Why paying more for what you buy not only helps the economy but enriches your life. Plus why we prefer things that are wabi sabi.
In this podcast, you’ll learn:
- How the podcast has evolved over the first 25 episodes and what’s ahead.
- What the adjacent possible means.
- What is a materialist.
- Why we often value the imperfect over the perfect.
- What is wabi sabi.
- Why we should pay more for the things we buy and how it helps the economy.
Why Do You Buy What You Buy?
My four sisters have taken up a challenge in October to give away a number of items each day that corresponds to the day of the month. So on October 1 they each gave away one item, on the 2nd two items, three things on the 3rd, four on the 4th etc.
I helpfully pointed out that if they make it through the month they will have given away 496 things each.
They were undeterred.
To date, they appear to have an excess of books, shoes, clothes, stuffed animals, fabric, dishes, lampshades, fans and a green Santa Claus towel.
I know this because I am on a group text, and they post a picture of what they part with each day.
I declined to participate in their fun. Mainly because we are traveling the first two weeks of October, but also because we moved three times in the past 15 months so I have already been shedding belongings.
What remains has personal meaning. Items that bring back fond memories. There are dozens of books that are out of print that I still refer to on occasion. There are journals, photo albums, heirlooms, art, and antiques.
Valuing the Imperfect
These are imperfect items, worn down by time. They have an inner beauty—shibui is the Japanese term. They are beautiful because I chose them and cared for them. They are imbued with personal significance because they connect me to my past and to loved-ones long gone.
Soetsu Yanagi writes in the The Unknown Craftsman,
“Why should one reject the perfect in favor of the imperfect? The precise and perfect carries no overtones, admits of no freedom; the perfect is static and regulated, cold and hard. We in our own human imperfections are repelled by the perfect, since everything is apparent from the start and there is no suggestion of the infinite. Beauty must have some room, must be associated with freedom. Freedom, indeed, is beauty. The love of the irregular is a sign of the basic quest for freedom.”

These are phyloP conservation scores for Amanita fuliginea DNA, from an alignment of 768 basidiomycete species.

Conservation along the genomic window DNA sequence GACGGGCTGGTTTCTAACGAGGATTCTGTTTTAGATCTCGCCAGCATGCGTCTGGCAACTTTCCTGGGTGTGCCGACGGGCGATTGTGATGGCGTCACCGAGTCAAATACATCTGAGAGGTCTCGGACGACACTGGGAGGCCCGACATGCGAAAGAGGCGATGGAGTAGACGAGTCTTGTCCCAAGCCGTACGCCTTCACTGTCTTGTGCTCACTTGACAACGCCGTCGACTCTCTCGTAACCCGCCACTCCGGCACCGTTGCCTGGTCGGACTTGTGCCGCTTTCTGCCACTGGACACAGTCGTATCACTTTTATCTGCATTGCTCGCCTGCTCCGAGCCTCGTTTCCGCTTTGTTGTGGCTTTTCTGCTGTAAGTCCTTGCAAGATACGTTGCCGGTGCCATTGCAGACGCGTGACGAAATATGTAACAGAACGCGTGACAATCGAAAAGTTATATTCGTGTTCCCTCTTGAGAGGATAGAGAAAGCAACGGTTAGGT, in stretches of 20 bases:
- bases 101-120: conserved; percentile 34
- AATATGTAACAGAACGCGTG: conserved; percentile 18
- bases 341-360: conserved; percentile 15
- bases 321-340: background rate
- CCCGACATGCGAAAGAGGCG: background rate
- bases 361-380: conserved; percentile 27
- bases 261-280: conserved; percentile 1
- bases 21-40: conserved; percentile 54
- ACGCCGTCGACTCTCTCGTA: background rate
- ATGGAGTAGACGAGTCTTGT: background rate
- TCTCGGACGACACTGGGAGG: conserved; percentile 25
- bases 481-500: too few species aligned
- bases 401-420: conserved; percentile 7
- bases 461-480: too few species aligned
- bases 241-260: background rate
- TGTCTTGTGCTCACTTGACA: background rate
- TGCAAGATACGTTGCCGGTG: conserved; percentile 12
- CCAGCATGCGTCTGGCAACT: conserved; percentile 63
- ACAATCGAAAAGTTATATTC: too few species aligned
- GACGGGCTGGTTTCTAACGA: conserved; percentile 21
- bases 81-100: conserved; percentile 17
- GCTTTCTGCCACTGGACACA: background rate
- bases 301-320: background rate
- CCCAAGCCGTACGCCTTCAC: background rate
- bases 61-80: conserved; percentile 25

Among my possessions are the tools I use in my daily life. A watch, phone, laptop, iPad, fly rod, bicycle, camera. These have also been carefully selected.
Still, I keep pruning away at my curated collection of stuff. While the “love of the irregular is a sign of the basic quest for freedom”, there is also freedom in owning less.
Reasons For Buying
One way to avoid being overwhelmed with stuff is to be more aware of why we are purchasing things.
Do we buy things because they are best at serving their inherent functions?
Or do we buy things for the messages they convey about us to others? Items that supposedly show off our refined taste, our sense of style, our financial standing. “Objects that reveal ambition,” as Soetsu Yanagi puts it.
More and more consumers seem to care less about the quality of materials and construction and more about what others will think of them when they wear or use the item.
The problem with valuing the social meaning of goods rather than the goods themselves is it exponentially increases the volume of goods we consume.
A world that values symbolism over quality is a world drowning in garbage. Literally. We become a throwaway society, always searching out the next new thing.
For many, if an object will not enhance their social status because no one will see it or care then their default criteria for choosing it is price. The lower the better.
Buy Less, Pay More
The way to break this destructive cycle is to buy fewer things and pay more, much more for what we do buy.
We need to seek after objects and experiences that exhibit exceptional quality, beauty and uniqueness.
We need to slow down and admire the elegance of how those gifts were packaged and delivered.
We need to relish the stories of the makers and acknowledge what was sacrificed in order to hold that chosen object in our hand.
If we are more mindful about what we buy and why we are buying it, then we will find we own less, will have less to giveaway, and will cherish to an even greater degree what we own.